Saturday, July 10, 2010

Fleur de Sel - Where To Buy The Best Sea Salt?

Greetings and Happy Saturday from Florida Herb House!

Today lets travel to the French coast to get a mouth full of Fleur de Sel, a truly exquisite natural sea salt made exclusively in France. To sample the finest French sea salts your dollar can buy please drop by and say hi or visit us online at or!

"Incroyable!", "Fabuleux!", "Spectaculaire!" these may be some of the words you hear when someone feeds on a meal topped with Fleur de Sel sea salt. Whether you are a health nut or a food lover the French have mastered the production of this fine French Sea Salt!

Fleur de Sel which translates into "Flower Of Salt" is produced in France on ocean surfaces near salt marshes. The one thing that is so appealing about this great salt is its appearance and downright "sensaltional" crunch!

Fleur de Sel is harvested using somewhat primitive wooden tools and is unrefined from the salt pond to your spice cabinet. This premium unrefined salt is white in color and semi-translucent. It is mineral rich with potassium, magnesium, iron, and zinc and retains a earth slightly sweet taste. Fleur de Sel is an ideal sea salt for seasoning meats, poultry, veggies, fish, and a host of other dishes.
Try some fresh steamed vegetables with a slab of butter and Fleur De Sel sprinkled on top! Our Florida Herb House favorite all time use for Fleur de Sel is to cook a whole chicken or turkey in the oven completely layered with this salt. The salt not only protects the flavor and juices from escaping but also adds an amazing touch of its own flavor. We rub the salt off after the bird is cooked and the slices of meat are tender, juicy, and most flavorful always. Try some Fleur de Sel sea salt in your next recipe!

Below is our two all time favorite recipes incorporating
our Fleur de Sel sea salt!

Potatoes With Fleur de Sel:
Serves 4


7 tablespoons unsalted butter

6 tablespoons grapeseed oil

2 lbs. potatoes, peeled and cut into 1" pieces

1 whole chicken 2-3 Lbs., wings removed

Coarse sea salt and freshly ground black pepper

1 chicken liver

4 sprigs fresh rosemary

4 sprigs fresh thyme

1 head garlic, halved crosswise

Florida Herb House's Fleur de sel, for serving


Preheat oven to 450 degrees.

Butter a medium roasting pan with 3 tablespoons butter and 3 tablespoons oil. Place potatoes in a single layer in roasting pan. Season chicken inside and out with salt and pepper. Place liver, rosemary, thyme, and garlic inside cavity of chicken; using kitchen twine, tie legs together to enclose. Rub chicken with remaining 3 tablespoons each of butter and oil. Place chicken on top of potatoes on one of its sides.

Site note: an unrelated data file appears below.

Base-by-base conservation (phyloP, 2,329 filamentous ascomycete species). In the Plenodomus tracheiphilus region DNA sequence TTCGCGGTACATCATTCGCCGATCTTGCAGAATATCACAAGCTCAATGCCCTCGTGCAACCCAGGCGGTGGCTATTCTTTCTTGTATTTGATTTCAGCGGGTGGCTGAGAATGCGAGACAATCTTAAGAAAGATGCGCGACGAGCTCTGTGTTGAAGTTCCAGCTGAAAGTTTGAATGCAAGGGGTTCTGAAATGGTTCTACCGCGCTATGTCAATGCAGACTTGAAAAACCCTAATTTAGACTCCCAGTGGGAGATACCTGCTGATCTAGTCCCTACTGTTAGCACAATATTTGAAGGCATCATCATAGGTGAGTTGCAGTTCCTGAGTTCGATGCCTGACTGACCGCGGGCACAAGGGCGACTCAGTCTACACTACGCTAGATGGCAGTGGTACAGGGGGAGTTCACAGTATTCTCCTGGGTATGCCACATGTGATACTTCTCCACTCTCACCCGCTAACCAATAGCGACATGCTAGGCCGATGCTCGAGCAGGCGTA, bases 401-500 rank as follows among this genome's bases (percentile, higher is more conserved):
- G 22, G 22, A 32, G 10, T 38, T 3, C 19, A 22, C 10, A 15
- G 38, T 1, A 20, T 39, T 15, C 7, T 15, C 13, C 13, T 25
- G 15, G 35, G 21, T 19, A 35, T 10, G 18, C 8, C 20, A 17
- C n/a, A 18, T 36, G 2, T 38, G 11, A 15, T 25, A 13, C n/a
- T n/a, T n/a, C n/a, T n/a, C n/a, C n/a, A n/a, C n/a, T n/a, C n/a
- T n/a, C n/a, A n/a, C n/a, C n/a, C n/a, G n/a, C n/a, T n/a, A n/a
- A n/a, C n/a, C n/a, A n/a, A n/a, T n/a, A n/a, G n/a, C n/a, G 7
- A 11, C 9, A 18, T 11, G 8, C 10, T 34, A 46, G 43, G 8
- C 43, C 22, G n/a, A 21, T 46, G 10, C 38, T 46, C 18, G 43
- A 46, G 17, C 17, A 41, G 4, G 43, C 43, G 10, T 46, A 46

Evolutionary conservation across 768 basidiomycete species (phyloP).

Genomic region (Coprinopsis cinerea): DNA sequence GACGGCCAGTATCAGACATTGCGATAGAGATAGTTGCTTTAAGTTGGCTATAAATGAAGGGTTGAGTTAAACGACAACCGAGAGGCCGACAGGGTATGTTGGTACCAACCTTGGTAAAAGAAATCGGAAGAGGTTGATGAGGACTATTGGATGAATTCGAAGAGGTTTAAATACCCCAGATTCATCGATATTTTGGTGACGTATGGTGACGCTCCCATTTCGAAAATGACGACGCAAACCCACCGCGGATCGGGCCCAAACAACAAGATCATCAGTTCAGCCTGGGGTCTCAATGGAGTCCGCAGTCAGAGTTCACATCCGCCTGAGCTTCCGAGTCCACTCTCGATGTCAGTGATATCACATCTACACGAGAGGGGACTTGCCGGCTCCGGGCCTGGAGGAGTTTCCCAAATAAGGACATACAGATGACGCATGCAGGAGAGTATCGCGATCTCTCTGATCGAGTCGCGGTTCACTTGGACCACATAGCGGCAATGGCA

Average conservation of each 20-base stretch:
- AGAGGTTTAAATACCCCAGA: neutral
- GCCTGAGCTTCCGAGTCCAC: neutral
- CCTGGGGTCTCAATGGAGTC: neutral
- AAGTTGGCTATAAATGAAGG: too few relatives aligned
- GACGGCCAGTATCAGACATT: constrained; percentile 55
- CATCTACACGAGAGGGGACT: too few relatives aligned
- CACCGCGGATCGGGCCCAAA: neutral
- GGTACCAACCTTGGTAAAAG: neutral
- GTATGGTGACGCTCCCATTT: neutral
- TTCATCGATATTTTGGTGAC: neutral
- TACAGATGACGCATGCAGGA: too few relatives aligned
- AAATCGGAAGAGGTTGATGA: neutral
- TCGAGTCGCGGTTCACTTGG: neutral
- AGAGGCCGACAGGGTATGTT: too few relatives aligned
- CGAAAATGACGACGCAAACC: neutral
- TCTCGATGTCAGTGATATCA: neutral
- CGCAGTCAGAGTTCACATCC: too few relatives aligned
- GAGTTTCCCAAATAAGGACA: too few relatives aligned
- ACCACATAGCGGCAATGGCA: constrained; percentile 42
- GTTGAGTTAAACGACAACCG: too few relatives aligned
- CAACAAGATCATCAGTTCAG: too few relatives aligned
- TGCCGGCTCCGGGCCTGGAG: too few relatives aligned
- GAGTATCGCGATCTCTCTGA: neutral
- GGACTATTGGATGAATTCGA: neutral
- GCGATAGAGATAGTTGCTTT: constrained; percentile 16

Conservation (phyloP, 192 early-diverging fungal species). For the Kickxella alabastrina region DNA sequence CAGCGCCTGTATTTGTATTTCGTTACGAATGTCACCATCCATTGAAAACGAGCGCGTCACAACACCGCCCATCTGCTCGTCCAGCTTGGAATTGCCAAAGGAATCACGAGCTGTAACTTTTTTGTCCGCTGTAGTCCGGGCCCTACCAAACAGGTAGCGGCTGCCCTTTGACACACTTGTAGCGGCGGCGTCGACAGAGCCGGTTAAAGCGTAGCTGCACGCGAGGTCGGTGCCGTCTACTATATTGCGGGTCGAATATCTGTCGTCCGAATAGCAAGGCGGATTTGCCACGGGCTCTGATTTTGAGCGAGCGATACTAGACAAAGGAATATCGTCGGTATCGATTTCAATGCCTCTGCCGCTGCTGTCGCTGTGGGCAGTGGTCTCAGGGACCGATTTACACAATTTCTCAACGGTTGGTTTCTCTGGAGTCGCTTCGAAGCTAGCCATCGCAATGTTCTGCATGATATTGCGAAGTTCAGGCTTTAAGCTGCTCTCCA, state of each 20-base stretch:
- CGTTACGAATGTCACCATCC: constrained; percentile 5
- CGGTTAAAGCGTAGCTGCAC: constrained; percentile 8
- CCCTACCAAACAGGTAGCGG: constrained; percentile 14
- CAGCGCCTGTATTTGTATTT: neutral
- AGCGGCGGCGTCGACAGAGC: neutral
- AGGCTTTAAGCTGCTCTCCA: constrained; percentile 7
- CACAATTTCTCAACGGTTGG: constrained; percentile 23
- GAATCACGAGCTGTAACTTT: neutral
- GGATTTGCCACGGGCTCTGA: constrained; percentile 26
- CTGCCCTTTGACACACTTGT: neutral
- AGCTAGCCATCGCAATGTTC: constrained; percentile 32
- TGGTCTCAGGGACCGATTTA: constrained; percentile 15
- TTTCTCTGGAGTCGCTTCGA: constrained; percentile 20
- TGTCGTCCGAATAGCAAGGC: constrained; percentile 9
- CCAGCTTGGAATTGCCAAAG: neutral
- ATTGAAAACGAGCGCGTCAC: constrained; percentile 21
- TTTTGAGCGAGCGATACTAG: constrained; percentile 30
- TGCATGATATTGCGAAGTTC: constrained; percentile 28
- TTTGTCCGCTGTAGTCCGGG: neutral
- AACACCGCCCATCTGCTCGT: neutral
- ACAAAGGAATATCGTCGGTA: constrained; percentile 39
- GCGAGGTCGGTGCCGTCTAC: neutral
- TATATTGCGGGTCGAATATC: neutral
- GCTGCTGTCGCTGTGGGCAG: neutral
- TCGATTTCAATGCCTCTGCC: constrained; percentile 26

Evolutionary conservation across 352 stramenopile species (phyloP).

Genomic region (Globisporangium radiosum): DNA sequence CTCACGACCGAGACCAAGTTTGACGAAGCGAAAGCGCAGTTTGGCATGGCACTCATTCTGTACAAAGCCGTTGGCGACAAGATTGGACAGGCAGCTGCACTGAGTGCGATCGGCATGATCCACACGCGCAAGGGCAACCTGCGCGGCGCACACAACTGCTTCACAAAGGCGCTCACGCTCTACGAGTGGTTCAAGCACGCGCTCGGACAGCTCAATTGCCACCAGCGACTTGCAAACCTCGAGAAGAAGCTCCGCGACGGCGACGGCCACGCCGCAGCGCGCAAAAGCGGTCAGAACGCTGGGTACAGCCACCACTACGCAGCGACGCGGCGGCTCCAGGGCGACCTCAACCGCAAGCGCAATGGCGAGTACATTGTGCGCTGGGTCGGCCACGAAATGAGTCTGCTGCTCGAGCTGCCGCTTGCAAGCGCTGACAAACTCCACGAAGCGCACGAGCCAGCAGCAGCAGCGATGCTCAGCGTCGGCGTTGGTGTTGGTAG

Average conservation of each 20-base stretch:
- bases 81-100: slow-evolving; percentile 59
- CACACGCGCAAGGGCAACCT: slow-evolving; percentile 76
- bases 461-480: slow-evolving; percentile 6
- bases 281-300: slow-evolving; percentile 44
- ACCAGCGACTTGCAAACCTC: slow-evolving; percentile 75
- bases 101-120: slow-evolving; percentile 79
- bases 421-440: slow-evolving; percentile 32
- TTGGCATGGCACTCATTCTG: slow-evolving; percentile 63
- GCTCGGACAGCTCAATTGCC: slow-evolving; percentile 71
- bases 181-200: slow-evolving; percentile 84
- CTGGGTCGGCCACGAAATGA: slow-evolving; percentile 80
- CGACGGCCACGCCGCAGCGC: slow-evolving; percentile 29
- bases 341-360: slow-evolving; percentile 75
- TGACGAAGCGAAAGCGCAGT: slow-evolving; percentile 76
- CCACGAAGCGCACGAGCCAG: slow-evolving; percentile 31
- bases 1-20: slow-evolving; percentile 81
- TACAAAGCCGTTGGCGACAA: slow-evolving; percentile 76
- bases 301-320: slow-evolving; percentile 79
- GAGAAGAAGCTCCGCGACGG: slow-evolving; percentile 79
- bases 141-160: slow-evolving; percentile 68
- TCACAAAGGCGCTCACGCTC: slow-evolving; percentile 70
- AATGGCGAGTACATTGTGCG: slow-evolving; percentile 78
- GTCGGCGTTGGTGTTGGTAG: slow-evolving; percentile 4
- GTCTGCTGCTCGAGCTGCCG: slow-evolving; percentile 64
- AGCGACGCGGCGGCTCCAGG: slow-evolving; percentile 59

Transfer roasting pan to oven and roast for 20 minutes. Turn chicken onto its other side and continue roasting 20 minutes more. Turn chicken, breast side up, and add 2 tablespoons water to pan; continue roasting until juices run clear and the internal temperature reaches 165 degrees on an instant-read thermometer, 10 to 20 minutes more.

Carve chicken in roasting pan allowing the juices to combine with the potatoes. Serve from the roasting pan, spooning pan juices over potatoes. Sprinkle with fleur de sel from Florida Herb House.

Fillet Of Sole with Fleur de Sel:
Makes 4 servings


2 tablespoons unsalted butter, 15 minutes out of the fridge

3 tablespoons medium chopped fresh herbs, such as tarragon, parsley, dill, thyme, sage, chervil, savory, and/or rosemary

Finely grated zest and juice of 1/2 lemon

4 sole fillets, about 6 ounces each

Coarsely ground mixed peppercorns

2 tablespoons olive oil

4 two-finger pinches Florida Herb House's fleur de sel


Blend the butter, herbs and lemon zest together. Gently roll into a cylinder about the size of your thumb and cut into 4 disks, set aside.

Pat the sole fillets dry with a paper towel and season with pepper.
Put 2 large skillets over high heat until very hot. Add a tablespoon of oil to each skillet and swirl to coat the bottom of the pan. Put 2 fillets in each pan, whiter side down and saute until the edges of the fillets are opaque, about 2 minutes. Turn carefully and cook on the other side until the surface is dry but the flesh is still moist in the center, about 2 more minutes. Transfer to plates.